Does advertising pay?
A well-placed advert could be worth its weight in gold but there was also the chance that your advertising budget is poured straight down the drain. This article considers some of the pros and cons.
Advertising has been something of a dirty word in our profession. We tend to feel far more comfortable using euphemisms such as sponsorship, marketing and PR, while branding also comes into roughly the same category.
One way to define advertising is: 'spending money in order to promote a business or service by publicising its name or some other recognisable feature'.
Ignoring any possible distaste and certainly ensuring that we stick to any ethical guidelines laid down by the bodies to which we pay homage, there is a much more salient question which is whether the financial outlay brings in any tangible (or even intangible) benefit?
Accountants are very good at dealing with numbers. After all, that is how we make our money. However, frequently any income that we generate from advertising is very hard to identify and may take years to realise.
Realistically, not too many accountants are likely to take a two-minute advert during half-time in Super Bowl. Indeed, most of us would struggle to pay a satellite channel for a quick burst of publicity during the first qualifying round of the FA Cup.
A more likely outlet might be purchasing a dozen shirts for your seven-year-old daughter’s youth football team and emblazoning the firm’s name and logo all over them.
It could be argued that this is hardly advertising, and HMRC might well take that view when you seek a tax deduction. However, if the parents of the other kids are all prospective clients, then this modest investment could easily pay massive dividends. Even one new signing would put a big smile on your face and allow you to respond forcefully to any enquiry from the Revenue.
Similarly, if you operate in a small community then putting up a sign at the station (which one of my former firms did) or inserting an advert in the local free rag might offer an immediate return.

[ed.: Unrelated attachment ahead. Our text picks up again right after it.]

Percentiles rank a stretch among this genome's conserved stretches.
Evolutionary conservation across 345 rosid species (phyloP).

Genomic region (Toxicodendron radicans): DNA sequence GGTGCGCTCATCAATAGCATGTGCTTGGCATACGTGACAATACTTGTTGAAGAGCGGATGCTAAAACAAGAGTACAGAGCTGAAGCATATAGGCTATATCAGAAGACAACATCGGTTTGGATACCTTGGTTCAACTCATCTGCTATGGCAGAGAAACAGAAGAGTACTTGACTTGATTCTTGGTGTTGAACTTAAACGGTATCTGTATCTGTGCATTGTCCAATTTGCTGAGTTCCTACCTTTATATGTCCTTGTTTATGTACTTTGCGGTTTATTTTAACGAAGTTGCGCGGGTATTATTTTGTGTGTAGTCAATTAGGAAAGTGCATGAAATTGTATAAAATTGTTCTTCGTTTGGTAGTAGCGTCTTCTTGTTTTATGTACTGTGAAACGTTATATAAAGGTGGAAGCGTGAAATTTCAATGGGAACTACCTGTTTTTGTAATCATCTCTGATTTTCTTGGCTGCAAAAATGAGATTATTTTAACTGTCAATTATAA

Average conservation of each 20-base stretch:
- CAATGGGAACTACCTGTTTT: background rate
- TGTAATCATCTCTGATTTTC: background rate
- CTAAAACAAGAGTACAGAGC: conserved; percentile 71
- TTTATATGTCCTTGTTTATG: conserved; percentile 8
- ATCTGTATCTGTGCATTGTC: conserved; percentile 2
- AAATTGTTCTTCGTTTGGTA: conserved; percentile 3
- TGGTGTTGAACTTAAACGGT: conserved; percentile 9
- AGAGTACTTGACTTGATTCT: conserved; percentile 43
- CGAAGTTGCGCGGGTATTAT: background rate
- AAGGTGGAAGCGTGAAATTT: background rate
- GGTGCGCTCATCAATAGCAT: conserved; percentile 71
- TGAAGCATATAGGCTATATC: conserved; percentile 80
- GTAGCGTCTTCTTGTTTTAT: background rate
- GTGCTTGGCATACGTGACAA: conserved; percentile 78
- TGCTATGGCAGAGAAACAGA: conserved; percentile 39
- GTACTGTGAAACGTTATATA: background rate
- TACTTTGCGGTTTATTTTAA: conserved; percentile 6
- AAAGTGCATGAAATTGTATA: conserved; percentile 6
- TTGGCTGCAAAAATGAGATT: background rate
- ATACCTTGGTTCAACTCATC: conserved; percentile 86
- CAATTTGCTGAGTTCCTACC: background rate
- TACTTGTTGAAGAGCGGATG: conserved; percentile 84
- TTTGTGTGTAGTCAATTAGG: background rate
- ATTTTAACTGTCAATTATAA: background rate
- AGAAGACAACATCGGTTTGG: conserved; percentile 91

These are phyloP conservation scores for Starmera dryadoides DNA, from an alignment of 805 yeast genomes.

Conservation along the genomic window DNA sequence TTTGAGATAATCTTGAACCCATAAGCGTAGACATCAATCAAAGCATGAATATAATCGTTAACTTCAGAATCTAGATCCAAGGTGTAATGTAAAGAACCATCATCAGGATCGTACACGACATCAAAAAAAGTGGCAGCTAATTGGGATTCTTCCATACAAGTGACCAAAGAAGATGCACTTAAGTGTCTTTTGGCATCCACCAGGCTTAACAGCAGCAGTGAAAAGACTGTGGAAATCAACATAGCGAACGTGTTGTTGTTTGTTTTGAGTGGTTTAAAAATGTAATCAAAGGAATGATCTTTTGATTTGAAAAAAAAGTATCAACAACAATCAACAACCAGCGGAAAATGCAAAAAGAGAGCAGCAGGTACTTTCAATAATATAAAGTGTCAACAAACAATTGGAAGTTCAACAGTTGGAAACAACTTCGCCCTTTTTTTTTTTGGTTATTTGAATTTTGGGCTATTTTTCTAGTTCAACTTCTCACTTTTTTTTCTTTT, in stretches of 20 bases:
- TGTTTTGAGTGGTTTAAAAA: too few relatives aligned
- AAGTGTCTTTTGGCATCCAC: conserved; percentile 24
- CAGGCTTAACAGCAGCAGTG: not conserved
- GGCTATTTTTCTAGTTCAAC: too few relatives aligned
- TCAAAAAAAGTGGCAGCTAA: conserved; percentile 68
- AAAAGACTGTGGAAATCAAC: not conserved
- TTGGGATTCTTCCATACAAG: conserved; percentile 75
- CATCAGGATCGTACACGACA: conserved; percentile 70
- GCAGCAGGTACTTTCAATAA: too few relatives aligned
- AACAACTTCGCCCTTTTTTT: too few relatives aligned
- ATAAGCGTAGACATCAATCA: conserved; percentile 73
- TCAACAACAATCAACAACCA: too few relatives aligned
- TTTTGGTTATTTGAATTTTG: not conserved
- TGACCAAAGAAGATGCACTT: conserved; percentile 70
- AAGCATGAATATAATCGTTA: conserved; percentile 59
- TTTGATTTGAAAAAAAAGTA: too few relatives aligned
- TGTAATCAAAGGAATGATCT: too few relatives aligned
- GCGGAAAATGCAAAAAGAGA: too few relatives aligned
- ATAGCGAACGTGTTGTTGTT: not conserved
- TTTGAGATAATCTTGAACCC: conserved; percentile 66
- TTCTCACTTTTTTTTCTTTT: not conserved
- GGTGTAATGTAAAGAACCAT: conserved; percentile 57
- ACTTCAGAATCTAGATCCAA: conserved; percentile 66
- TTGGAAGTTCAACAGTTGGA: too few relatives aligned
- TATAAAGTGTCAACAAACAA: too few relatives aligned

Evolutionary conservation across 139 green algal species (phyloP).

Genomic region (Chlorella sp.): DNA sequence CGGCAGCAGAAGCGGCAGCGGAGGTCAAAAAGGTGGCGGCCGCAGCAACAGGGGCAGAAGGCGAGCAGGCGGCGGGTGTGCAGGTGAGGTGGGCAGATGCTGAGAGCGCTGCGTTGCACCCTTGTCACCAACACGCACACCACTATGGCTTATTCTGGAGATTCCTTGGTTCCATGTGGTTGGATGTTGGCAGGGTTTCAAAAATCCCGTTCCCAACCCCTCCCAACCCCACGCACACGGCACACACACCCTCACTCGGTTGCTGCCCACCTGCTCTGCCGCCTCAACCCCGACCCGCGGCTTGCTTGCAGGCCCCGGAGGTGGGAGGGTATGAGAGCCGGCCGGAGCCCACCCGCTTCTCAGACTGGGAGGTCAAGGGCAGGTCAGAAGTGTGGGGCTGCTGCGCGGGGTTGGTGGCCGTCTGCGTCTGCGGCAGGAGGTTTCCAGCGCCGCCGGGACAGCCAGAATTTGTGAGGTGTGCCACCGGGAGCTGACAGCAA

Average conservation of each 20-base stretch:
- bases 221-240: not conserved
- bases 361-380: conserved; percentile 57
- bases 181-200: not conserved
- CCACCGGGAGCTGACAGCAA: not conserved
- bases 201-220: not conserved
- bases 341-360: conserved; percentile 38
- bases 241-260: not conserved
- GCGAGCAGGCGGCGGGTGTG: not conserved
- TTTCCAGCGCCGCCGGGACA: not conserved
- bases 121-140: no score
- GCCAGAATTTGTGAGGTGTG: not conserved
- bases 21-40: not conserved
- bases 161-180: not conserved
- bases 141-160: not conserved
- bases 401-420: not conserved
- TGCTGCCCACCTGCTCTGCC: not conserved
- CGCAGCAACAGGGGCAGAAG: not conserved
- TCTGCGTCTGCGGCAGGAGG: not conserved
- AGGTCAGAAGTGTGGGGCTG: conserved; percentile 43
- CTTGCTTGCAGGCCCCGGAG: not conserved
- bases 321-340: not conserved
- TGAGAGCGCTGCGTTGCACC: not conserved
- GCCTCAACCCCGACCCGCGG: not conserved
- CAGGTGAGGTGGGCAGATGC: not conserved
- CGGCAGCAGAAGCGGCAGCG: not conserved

A parallel to this could apply to a practice offering niche services. If, for example, your firm is dominant in the needlework industry then a well-timed advert in the Knitter’s Gazette almost certainly makes sense. It consolidates everyone’s opinion of your specialist expertise at the same time as reminding them that you are there and ready to do business.
Most accountants are good with money, or mean, depending on one's perspective, and prefer to avoid any unnecessary expenditure. It probably makes sense to look at prospective advertising opportunities with a very critical eye, rejecting pretty much everything unless you can see a material benefit in the short to medium-term.
Having said that, the area where advertising could be really useful is recruitment. Bearing in mind the cost of employing an agent, who will charge 25% or more of the first year’s salary, going it alone and publicising your firm at the same time as trying to hook its next star could be really worthwhile.
The other area that has taken off recently is social media. Cleverly, companies in this field give the impression that your investment will be minimal, possibly only a penny or two. The problem here is that often it is multiplied up many times and can make a reasonable dent in your budget.
The bigger your firm, the more likely it is to have a real-life marketing budget that someone will be obliged to spend.
That is the time when the money really could be poured down the drain. Does it really make sense to take an advert in a charity brochure, football programme or national newspaper? The name recognition could be really good for the long-term future of a practice, but you may never know whether there has actually been a direct correlation between the hefty expenditure and additional income.
As with any other area of business development and improvement, someone needs to take decisions. Realistically, most firms will probably decide that advertising can be beneficial but the key is probably to give your most cynical responsibility for holding the purse strings.